In fact, one could make a compelling argument that Marcus Semien was the “most valuable” AL player, as the A’s probably don’t make the post-season without his tremendous performance, while the Astros would have made the post-season even if Bregman had merely played as well as he did in 2018.

No complaints about the NL voting, though.  Bellinger, then Yelich seems just about right.

KBO’s KT Wiz Sign Pitcher Odrisamer Despaigne

Posted November 12, 2019 by Burly
Categories: Baseball Abroad, Chicago White Sox, Cincinnati Reds, Detroit Tigers, Independent-A Leagues, KBO

The KT Wiz of South Korea’s KBO signed RHP Odrisamer Despaigne for 2020 at a $750,000 salary and another $150,000 in performance incentives.  The only thing unusual about the signing is that Despaigne will be 33 in 2020, which is about two years older than the typical cut-off age for players going to South Korea or Japan to start the season.

In Despaigne’s favor are the facts that he has the kind of MLB experience Asian teams look for, and he had a good year at AAA in 2019.  His 3.47 ERA was third best out of 23 International League starters who threw at least 100 innings in the suddenly hitter-friendly circuit.  His 124 Ks was also third best in the IL, and struck out almost exacty one batter per inning pitched.  Finally, Despaigne is Cuban, and Cubans are a hot commodity in the Asian majors right now.

Despaigne is a great pitcher who doesn’t have major league stuff.  Sometimes, guys like him can be very successful in Asia, at least so long as they find the league in which their stuff is good enough to take advantage of their ability to pitch.  Asian teams generally prefer foreigners with major league stuff, who haven’t been able to put it together in the MLB majors, usually because their command isn’t quite good enough.  Pitchers with big fastballs, a sharp breaking pitch and a little brains can be very successful in Asia if they figure out that they can afford to miss out over the plate more often than they could in MLB.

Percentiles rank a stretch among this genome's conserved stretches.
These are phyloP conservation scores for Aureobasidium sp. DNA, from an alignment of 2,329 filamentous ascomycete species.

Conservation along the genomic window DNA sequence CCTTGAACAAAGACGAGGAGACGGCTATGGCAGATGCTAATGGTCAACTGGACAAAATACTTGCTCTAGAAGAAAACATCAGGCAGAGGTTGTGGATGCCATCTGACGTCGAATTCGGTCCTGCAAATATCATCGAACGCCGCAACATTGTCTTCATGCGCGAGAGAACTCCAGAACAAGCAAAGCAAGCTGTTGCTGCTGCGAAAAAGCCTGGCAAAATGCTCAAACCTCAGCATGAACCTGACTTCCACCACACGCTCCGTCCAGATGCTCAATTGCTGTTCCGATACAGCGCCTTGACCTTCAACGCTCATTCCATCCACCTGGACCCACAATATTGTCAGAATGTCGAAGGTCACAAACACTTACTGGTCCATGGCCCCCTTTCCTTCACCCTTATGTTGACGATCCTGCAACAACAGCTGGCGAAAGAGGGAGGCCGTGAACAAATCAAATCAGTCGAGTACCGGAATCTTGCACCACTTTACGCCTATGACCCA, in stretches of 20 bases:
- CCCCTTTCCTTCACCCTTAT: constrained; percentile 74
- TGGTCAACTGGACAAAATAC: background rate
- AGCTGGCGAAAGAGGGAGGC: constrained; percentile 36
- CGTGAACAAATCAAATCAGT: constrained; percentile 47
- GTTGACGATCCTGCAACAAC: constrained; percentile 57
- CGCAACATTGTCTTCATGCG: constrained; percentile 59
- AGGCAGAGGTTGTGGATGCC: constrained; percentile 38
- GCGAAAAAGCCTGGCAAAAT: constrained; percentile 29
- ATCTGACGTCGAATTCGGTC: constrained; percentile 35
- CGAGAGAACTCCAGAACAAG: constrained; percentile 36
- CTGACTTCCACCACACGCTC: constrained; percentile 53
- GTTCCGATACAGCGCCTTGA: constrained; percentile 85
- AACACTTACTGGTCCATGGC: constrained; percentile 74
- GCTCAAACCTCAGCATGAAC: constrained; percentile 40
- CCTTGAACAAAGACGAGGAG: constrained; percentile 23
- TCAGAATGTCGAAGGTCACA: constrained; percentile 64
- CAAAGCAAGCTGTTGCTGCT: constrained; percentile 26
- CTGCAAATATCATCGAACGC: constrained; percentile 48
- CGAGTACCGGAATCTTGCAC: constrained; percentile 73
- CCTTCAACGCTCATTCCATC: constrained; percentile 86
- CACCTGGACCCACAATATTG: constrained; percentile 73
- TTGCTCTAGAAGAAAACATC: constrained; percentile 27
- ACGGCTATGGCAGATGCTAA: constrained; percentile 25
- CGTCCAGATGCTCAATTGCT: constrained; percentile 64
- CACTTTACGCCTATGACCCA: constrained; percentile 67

The nice thing for the Wiz is that Despaigne is a relative bargain.  His level of past MLB major league experience would usually require a total commitment at the $1M KBO cap for first year foreign players.  Despaigne would likely have gotten the full $1M if he were two years younger.

In a related note, I saw that Tim Adleman recently re-signed to a minor league deal with the Detroit Tigers for 2020.  Too bad — he had as good a season in the International League as Despaigne did.  He pitched in the KBO in 2018 on a $1.05M contract the Samsung Lions had given him (the KBO’s $1M cap was imposed the next off-season), after he led the Cincinnati Reds in innings pitched in 2017 (the Reds’ pitching that year was bad and hurt).

Adleman wasn’t terrible, with an 8-12 record and a 5.05 ERA when the KBO was still an extreme hitters league, but it wasn’t good enough for the money he was making, and he found himself starting the 2019 season in the Atlantic League, almost certainly because he was already 31 entering the 2019 season.  The Tigers signed him after only three Atlantic League appearances, and he put in a fine season for them at the AA and AAA levels.

All of which means, Adleman wouldn’t be a bad bet for a KBO team on a contract paying a $600,000 salary and another $200,000 in performance incentives.  Now that Adleman knows the league, he might be better in a second go ’round.  Of course, that could occur only if Adleman was willing to spend another year in South Korea.  Some American players don’t enjoy the experience of playing and living in a foreign country for six months out of the year.